Remember Lebanon?

It sometimes seems that the mainstream media doesn’t. The intense focus on which countries would man the U.N. peacekeeping force (UNIFIL) in southern Lebanon and what its mission would be has almost entirely faded. Here’s a look at some recent developments: The French general commanding the force is sanguine that he’s got the troops he needs, or soon ...

By , a professor at Indiana University’s Hamilton Lugar School of Global and International Studies.
606555_unifil5.jpg
606555_unifil5.jpg

It sometimes seems that the mainstream media doesn't. The intense focus on which countries would man the U.N. peacekeeping force (UNIFIL) in southern Lebanon and what its mission would be has almost entirely faded. Here's a look at some recent developments:

The French general commanding the force is sanguine that he's got the troops he needs, or soon will. And he offered up good news on the weapons front as well.

When asked about arms-smuggling in his session with reporters, the major general said UNIFIL had no evidence of any weapons smuggling from Syria and had also not found any illegal weapons inside the mission's area of operations.

It sometimes seems that the mainstream media doesn’t. The intense focus on which countries would man the U.N. peacekeeping force (UNIFIL) in southern Lebanon and what its mission would be has almost entirely faded. Here’s a look at some recent developments:

The French general commanding the force is sanguine that he’s got the troops he needs, or soon will. And he offered up good news on the weapons front as well.

When asked about arms-smuggling in his session with reporters, the major general said UNIFIL had no evidence of any weapons smuggling from Syria and had also not found any illegal weapons inside the mission’s area of operations.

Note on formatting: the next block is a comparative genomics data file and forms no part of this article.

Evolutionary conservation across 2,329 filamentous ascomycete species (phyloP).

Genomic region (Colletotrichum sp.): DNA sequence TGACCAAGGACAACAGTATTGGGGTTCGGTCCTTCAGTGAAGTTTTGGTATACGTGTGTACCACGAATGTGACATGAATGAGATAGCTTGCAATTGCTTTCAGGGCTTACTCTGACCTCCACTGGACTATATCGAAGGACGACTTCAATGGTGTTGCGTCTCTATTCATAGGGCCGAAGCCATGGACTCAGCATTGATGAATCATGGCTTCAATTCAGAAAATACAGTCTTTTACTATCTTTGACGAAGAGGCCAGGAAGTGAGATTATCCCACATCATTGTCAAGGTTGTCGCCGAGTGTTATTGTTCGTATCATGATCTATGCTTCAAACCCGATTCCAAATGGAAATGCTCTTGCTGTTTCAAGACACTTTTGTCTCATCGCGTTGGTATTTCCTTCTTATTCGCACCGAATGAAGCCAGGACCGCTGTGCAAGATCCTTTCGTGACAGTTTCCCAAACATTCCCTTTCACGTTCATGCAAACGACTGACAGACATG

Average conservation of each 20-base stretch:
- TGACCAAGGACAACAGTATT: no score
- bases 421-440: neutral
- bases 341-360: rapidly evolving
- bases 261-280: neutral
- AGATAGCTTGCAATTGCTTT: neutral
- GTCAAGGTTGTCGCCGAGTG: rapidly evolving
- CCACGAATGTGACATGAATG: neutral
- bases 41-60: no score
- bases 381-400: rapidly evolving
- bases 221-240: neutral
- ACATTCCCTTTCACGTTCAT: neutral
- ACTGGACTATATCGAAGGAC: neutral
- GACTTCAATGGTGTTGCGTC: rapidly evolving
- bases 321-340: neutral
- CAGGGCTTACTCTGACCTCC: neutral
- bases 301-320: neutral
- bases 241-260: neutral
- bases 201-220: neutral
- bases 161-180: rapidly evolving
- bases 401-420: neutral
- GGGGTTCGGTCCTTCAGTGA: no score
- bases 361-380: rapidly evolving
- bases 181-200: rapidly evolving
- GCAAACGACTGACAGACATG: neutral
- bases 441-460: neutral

Israel may be about to pull out of the one village it still occupies. Turkish peacekeepers have arrived. Drainage pipes briefly created tension between the Lebanese and Israeli armies but it was soon doused. The euro is challenging the dollar as southern Lebanon caters to the needs of peacekeepers.

In the coastal village of Naqoura, French soldiers casually shop outside the U.N. force’s main base without combat helmets or body armor. At a hotel 30 miles northeast, their Spanish comrades walk into the bar, offer an Arabic greeting and order sodas.

All is not quiet, however. France and Israel are bickering over the issue of Israeli overflights. Israel contends that it will continue flying through Lebanese airspace until its kidnapped soldiers are returned. For its part, France is worried about an accident:

[French defense minister] Alliot-Marie said the overflights were “extremely dangerous” because French-led UNIFIL peacekeepers on the ground could see them as hostile acts and fire in self-defense.

UNIFIL’s French commander hinted last week that force might be necessary to stop the flights. His comments set off a firestorm and were quickly played down by the UN and French diplomats.  

David Bosco is a professor at Indiana University’s Hamilton Lugar School of Global and International Studies. He is the author of The Poseidon Project: The Struggle to Govern the World’s Oceans. Twitter: @multilateralist

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